Children's Reading Habits Surveyed: Good News or Bad?
By Michael Stillman
A new study from children's and educational book publisher Scholastic Corporation concerning reading in the digital age offers some hopeful news along with a hefty dose of wishful thinking. We find that reading is not dead, nor, even, are printed books. Nonetheless, anyone expecting to change the course of history after reading this study will, we suspect, be disappointed. This train is barreling down the track, and it is hard to change the path of a runaway locomotive.
The Scholastic survey questioned 6-17-year-old children and their parents about a variety of issues related to reading. Here are some of the things they found:
By a margin of 41%-13% parents believe electronic devices have decreased the time their children spend reading for fun.
25% of children have read books on a digital device (almost 2 out of 3 on a computer versus a hand-held device).
57% of children are interested in reading books on a digital device.
33% of children 9-17 say they would read more books for fun if they had greater access to digital devices.
Only 6% of parents own an eReading device, but another 16% plan on purchasing one in the next year. 83% of these will allow or encourage their children to use it.
Nevertheless, 66% of children age 9-17 say they will always want to read books on paper.
There were also a few tangential questions asked with revealing, if perhaps not quite so hopeful, answers given:
39% of children 9-17 believe the information they find online is "always correct."
28% of children believe looking at postings on social networking sites such as Facebook count as "reading," and 25% of them believe that sending text messages back and forth between friends counts as "reading." :(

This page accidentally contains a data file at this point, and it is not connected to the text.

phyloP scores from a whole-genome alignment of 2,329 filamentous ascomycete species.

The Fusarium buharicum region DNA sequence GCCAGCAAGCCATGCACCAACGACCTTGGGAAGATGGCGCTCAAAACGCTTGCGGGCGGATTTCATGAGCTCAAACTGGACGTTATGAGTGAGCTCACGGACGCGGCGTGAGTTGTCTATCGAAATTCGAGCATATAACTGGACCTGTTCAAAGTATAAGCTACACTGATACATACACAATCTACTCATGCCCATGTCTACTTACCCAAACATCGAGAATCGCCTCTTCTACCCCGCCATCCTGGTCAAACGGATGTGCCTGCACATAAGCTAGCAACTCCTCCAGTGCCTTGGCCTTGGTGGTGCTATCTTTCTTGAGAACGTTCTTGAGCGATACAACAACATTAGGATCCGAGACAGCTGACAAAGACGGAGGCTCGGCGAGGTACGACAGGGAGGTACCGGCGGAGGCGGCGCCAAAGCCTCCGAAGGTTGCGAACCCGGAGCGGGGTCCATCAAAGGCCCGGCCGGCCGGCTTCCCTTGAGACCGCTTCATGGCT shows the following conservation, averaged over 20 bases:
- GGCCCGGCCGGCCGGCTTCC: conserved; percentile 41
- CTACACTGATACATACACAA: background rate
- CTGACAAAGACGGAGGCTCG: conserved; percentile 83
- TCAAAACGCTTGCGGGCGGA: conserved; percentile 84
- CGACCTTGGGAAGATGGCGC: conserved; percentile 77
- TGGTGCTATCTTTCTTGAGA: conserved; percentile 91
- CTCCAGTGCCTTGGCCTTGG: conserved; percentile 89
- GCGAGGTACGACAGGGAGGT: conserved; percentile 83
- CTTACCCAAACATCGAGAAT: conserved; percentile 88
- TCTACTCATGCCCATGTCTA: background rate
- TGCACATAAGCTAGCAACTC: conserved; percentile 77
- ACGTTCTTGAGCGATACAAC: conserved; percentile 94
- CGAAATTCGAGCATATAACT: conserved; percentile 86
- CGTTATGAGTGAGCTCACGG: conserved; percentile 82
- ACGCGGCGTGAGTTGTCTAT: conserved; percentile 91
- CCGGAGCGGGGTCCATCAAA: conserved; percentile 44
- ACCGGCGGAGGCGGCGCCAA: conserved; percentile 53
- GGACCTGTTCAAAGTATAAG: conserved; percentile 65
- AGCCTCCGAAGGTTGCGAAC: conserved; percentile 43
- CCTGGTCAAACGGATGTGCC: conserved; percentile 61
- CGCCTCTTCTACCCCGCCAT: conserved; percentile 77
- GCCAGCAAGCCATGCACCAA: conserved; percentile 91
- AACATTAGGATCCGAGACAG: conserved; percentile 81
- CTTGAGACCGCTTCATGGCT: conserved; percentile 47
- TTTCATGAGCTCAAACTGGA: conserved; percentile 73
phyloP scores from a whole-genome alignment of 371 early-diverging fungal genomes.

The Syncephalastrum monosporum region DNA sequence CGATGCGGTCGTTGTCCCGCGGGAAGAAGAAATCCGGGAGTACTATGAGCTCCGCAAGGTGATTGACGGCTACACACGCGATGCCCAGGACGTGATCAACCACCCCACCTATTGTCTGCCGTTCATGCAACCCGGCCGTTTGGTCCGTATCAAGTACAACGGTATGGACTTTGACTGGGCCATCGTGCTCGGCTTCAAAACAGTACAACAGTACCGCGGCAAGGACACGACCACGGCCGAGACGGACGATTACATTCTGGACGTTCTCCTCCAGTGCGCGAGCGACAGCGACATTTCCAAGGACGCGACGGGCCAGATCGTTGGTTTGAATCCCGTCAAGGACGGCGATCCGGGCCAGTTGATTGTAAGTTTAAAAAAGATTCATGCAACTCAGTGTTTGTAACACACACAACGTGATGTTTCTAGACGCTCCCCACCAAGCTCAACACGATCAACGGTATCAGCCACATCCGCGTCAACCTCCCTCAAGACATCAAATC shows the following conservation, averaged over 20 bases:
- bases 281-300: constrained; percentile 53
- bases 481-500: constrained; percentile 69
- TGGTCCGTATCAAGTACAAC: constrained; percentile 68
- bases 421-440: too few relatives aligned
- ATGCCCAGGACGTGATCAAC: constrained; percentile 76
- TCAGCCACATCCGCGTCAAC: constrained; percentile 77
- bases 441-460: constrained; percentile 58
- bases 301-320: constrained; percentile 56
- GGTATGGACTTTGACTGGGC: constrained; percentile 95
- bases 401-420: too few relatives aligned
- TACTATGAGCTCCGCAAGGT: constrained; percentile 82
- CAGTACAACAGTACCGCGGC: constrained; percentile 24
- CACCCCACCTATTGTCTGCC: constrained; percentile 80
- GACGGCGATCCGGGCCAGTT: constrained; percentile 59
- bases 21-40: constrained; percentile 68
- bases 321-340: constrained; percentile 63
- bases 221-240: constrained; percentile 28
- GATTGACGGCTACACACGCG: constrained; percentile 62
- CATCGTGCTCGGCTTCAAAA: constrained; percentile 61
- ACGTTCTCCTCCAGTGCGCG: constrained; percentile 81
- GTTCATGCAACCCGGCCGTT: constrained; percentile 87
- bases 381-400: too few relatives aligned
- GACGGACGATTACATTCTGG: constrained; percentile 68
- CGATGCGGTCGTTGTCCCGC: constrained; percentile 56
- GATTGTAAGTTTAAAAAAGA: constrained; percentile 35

Most of the stories published about this report focused on some of the positives: that 57% are interested in reading books on an electronic reader, that 66% will always read printed books, that eReaders are expected to grow from use by just 6% of the population to 22% in the next year. The articles also usually mentioned the conflict between electronic devices and reading, that gaming and such is taking time once devoted to reading and other pursuits. While some of this appears to be positive, I think this study needs to be taken with a grain of salt, perhaps a mountain of it. One of the claims it made is that 80% of children read books for fun at least once a week. In a pig's eye. Maybe if you take that 53% who consider reading text messages and Facebook as reading "books," along with those who read instant messages, email, and graffiti written on school bathroom walls as "books," you can get to 80%. LOL. This is a case of people telling their interviewers what they believe they are supposed to say, not what is necessarily true.
However, my belief is that the reading issue is really not so much about technology, electronic readers vs. paper books, video games and social networks vs. literature and knowledge. It has never been that easy to get children to read, and this only becomes more difficult as advancing technology makes more forms of entertainment available. Video games and Facebook are simply playing the foil to books that television once played for an earlier generation.
The real issue, in my opinion, deals with content, not form. Children will undoubtedly turn more and more to forms with which they are familiar - electronic - but the question of whether they will read books is really one of content. They will read books, generally in their personally preferred form, if they find them interesting. They won't if they don't. If a book is more interesting than a game, or at least, more interesting than playing another game after one has been completed, than it will be read. My daughter is hardly an avid reader (if one excludes text messages and Facebook), and yet she read the entire Harry Potter and Twilight series. The Scholastic report shows that the two most popular books for children 12-17 are … Harry Potter and Twilight. Kids couldn't put those books down. You would think they were video games.
Books are just going to have to be very good to reach the next generation. Writers will have to connect. If they do, young people will find them, regardless of whether they are on paper or electronic impulses.